A juvenile manta ray in Flower Garden Banks National Marine Sanctuary. Credit: G. P. Schmahl/FGBNMS
Tucked away in the warm waters of the Gulf of Mexico, the first in the world known nursery for baby manta ray has been discovered in the middle of the shallow reefs. And marine scientists are excited.
Biologist Joshua Stewart, a doctoral student at the Scripps Institution of Oceanography in San Diego, noticed several young manta ray (Mobula birostris), while conducting research in the Flower Garden Banks National Marine Sanctuary, about 100 miles (160 kilometers) south of the Texas Louisiana border. Noting the rarity of this observation, Stewart together with sanctuary staff to determine whether this place was much frequented by the small rays.
The team combed through 25 years of dive logs and pictures collected by the sanctuary of the employees are divers, according to a statement released by Scripps. The scientists used the unique pattern on the underside of the rays to identify you, such as matching human fingerprints. They found that approximately 95 percent of the manta rays visiting the Flower Garden Banks were young animals. Stewart’s team confirmed that the area as a nursery, by comparing the young mantas’ use of the flower garden Banks habitat of well-known indicators of shark and ray nurseries. [Marine Marvels: Spectacular Photos of sea creatures]
“The juvenile life stage for oceanic manta rays is a bit of a black box for us, because we are so rarely able to observe them,” Stewart, who also serves as executive director of the manta conservation program Manta Trust, said in the statement. “The identification of this area as a children’s room highlights his importance for the conservation and management, but it also gives us the opportunity to focus on the young people and learn about them.”
The team is of the opinion that the juvenile manta rays are spending time along the warm, shallow reefs to recover from the trips in the deeper, colder waters where the plankton that they eat is more common. The reefs provide protection against a number of large sharks in the area, where the young manta’s would not have if they were just sunbathing in the open surface waters above their feeding area. The team is still unsure where the beams are born, and hope that this question in the future research, Stewart told Science.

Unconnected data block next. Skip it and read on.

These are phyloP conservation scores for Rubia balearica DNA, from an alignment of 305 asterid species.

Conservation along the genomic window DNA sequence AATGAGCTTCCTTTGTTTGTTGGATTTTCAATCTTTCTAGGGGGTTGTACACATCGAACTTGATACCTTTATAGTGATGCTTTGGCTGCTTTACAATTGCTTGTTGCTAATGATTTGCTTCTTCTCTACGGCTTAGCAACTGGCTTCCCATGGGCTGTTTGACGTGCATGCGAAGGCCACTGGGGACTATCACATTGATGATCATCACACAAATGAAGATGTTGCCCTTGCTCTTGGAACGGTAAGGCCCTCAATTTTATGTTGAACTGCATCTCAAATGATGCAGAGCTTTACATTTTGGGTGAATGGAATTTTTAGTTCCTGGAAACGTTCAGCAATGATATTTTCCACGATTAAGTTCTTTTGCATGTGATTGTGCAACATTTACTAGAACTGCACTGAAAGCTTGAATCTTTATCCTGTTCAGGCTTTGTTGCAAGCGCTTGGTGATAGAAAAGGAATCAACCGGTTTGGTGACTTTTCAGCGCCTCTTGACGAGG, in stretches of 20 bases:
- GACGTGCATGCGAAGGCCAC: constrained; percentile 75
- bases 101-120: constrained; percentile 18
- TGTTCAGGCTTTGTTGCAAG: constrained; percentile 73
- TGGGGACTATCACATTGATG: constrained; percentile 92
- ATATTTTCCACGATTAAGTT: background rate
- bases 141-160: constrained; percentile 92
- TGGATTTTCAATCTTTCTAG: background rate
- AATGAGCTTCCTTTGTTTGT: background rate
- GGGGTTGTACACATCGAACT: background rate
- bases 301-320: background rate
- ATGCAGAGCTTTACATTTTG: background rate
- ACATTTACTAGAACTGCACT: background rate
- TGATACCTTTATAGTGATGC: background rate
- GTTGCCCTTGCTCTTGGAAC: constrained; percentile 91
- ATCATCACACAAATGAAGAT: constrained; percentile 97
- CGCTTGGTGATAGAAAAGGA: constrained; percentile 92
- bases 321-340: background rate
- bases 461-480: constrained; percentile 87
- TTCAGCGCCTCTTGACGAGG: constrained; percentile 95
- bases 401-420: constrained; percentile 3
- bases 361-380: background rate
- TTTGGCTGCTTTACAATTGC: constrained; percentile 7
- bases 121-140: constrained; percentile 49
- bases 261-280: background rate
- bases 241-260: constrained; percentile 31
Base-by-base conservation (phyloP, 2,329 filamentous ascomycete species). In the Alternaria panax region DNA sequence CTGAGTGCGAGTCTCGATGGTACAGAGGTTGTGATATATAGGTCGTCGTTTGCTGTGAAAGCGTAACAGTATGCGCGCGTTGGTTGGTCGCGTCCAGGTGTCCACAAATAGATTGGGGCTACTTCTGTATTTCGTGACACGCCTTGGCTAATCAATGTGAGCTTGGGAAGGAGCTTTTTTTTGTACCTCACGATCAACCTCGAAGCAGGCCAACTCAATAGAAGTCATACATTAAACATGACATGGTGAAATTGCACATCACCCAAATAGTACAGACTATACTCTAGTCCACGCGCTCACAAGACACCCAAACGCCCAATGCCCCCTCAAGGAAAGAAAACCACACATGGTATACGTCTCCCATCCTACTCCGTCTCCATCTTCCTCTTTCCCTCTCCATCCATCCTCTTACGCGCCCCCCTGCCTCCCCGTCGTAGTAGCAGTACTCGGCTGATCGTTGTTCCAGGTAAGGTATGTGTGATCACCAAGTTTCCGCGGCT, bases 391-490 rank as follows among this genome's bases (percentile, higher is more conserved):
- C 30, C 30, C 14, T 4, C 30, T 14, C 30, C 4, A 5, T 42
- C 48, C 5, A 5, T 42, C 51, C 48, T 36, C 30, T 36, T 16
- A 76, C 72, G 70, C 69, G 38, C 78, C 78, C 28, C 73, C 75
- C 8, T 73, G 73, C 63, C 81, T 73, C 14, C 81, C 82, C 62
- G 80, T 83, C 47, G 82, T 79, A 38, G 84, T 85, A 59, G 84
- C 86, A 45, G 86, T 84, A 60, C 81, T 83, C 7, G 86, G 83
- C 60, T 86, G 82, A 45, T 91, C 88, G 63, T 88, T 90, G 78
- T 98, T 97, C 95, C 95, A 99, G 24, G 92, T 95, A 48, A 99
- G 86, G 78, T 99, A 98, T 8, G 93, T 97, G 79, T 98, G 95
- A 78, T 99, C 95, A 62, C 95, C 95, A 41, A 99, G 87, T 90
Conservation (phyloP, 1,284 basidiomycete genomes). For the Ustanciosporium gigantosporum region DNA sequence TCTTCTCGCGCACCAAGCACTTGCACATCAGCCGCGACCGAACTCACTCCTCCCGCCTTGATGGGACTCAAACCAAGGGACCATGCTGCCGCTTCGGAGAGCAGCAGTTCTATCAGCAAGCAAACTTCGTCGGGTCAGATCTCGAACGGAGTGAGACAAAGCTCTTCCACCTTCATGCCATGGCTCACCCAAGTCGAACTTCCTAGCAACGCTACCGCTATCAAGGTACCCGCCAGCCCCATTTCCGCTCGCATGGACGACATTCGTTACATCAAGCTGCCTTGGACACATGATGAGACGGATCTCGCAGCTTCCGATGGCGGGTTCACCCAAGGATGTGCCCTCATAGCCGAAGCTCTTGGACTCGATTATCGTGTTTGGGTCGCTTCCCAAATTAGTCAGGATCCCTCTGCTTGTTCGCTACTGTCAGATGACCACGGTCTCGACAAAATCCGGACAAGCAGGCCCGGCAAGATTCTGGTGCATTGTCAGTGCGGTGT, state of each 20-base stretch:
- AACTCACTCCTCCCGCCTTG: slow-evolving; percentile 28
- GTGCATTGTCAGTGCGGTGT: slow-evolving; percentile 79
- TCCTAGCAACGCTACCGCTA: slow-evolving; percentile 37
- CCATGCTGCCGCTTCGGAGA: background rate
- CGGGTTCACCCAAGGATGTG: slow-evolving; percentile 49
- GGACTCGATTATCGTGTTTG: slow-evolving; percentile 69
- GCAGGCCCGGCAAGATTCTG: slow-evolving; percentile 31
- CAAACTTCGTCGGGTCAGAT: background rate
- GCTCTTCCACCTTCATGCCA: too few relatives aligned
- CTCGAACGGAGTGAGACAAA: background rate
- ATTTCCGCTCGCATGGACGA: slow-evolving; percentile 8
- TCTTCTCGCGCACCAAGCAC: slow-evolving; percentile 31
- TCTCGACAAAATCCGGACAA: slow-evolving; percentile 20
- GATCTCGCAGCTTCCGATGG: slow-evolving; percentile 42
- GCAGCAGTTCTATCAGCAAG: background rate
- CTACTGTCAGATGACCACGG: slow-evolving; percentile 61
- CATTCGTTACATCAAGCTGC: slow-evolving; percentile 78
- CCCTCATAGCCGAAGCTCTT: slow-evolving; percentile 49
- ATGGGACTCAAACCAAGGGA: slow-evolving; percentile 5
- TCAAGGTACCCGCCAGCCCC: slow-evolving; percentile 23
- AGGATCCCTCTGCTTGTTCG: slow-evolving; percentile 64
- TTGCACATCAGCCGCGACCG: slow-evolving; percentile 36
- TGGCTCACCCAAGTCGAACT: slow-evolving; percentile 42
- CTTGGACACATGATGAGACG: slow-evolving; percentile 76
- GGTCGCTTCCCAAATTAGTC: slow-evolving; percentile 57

In January 2018, the U.S. government listed the manta as threatened under the U. S. Endangered Species Act. The rays are the target of some fisheries, mainly in South-east Asia, and caught incidentally during the fishing of other species worldwide.
Flower Garden Banks is pursuing a plan to increase the protected areas in the sanctuary since 2006, Emma Hickerson, the sanctuary’s research coordinator, told Science. The current proposal has the broad support of the public, ” she said, and includes 14 reefs in the vicinity of the current sanctuary.
“We know that the manta rays are with the help of sites inside and outside the current sanctuary boundaries,” Hickerson said, “including the banks in the sanctuary expansion proposal.”
The results were detailed online June 15 in the journal Marine Biology.
Originally published on Live Science.